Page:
The Campo Environmental Protection Agency [CEPA] was created by order of the General Council of the Campo Band of Kumeyaay Indians in July of 1990. Originally created to address concerns relating to a commercial development, the scope of CEPA activities has grown to all areas of environmental protection and protection of public health.
CEPA traces its cultural origins to the traditional environmental specialists of Kumeyaay society known as Kwasiiaay. Blending traditional knowledge and modern methodologies have created a sophisticated program of environmental protections that respects and augments contemporary tribal society.
The governing board of CEPA is comprised of three commissioners appointed to staggered three year terms by the Tribal Chairman and ratified by the General Council. Policy is executed through the Chairman, Supervisors and environmental technicians and specialists. Additional staff support is supplied by contractual staff.
The CEPA nursury provides a resource to assist in providing the saplings used in the reforestation program. Primary emphasis is on native oaks, willows, cottonwoods, cypress and pines. Some trees are also available for individuals to use in residential landscaping.
To reverse the effects of years of overgrazing and diminishment of our native trees, CEPA is planting saplings in many areas of the reservation. Fire wood groves of Eucalyptus are planned for the use of tribal members to supply an alternative wood supply for cooking and heating. CEPA also has a program to eradicate tamarix and other exotic invasive species that have taken hold in some parts of the reservation. Trees are more than sources of beauty and shade for the Kumeyaay people. Acorns and pine nuts were once staples of our diets. Increases in diabetes and obesity may be mitigated by making these healthy foods a bigger part of our present diet.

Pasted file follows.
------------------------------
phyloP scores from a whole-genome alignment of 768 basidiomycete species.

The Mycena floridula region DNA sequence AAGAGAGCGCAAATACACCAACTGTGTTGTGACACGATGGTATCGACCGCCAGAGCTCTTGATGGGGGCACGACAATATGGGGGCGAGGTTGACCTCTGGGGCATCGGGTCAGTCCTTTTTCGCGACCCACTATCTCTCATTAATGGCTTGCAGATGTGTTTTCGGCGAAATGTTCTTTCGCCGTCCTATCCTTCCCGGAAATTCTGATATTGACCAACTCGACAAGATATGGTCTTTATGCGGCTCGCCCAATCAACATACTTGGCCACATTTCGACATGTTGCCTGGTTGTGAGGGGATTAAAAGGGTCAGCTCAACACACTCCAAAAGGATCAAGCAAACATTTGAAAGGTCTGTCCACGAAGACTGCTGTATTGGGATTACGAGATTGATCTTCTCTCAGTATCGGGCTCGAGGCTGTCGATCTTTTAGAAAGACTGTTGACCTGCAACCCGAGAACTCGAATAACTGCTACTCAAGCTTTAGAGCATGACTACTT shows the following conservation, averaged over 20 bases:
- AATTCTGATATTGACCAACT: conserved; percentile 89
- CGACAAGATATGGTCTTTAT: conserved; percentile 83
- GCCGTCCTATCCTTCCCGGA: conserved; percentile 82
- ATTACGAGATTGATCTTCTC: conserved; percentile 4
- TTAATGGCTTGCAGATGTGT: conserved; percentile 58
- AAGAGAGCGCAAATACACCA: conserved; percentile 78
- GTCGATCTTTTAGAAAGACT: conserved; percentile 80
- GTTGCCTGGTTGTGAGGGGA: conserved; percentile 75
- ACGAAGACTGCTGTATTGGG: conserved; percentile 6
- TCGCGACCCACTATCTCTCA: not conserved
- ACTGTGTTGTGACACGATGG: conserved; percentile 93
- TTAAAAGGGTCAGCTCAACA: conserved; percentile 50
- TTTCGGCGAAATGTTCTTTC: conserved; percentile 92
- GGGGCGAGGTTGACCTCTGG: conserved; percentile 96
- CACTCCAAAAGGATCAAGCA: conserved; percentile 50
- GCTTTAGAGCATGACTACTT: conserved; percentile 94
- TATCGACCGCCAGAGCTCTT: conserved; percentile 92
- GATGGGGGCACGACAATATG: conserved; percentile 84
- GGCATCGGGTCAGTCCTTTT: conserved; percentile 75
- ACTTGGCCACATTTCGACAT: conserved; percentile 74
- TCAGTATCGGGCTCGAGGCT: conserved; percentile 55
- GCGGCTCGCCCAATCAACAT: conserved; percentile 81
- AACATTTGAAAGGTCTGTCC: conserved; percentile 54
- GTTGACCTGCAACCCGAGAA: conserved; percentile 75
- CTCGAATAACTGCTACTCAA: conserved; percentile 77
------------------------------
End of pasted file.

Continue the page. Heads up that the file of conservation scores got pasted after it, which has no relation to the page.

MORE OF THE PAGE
Despite the loss of revenue, the Campo Band voted to stop commercial grazing on tribal lands effective January 1, 1995. The result has been the single most effective move to assist in the recovery of wetland species in riparian areas. Continued support by the Band will allow CEPA to expand its efforts into the 36 miles of perennial and ephemeral streams of the reservation.
The reservation is subjected to emission impacts from the San Diego Metropolitan area, as well as emissions from the industrialization in Mexico along the U.S. border. Internally, mobile sources from automobiles on the highways, dust from dirt roads and future emissions from the Muht Hei landfill are areas under CEPA review. To ensure regional regulation development is equitable in dealing with tribal communities, CEPA monitors and participates in the Western Regional Air Partnership. The WRAP may recommend regulations on southern California that could have tremendous impacts to tribal communities. CEPA will be submitting a program for approval by US EPA to make the tribal agency the lead for all air quality permitting actions. CEPA is also working on getting a monitoring station to track emissions over time to assess the impacts of increasing industrialization in the area.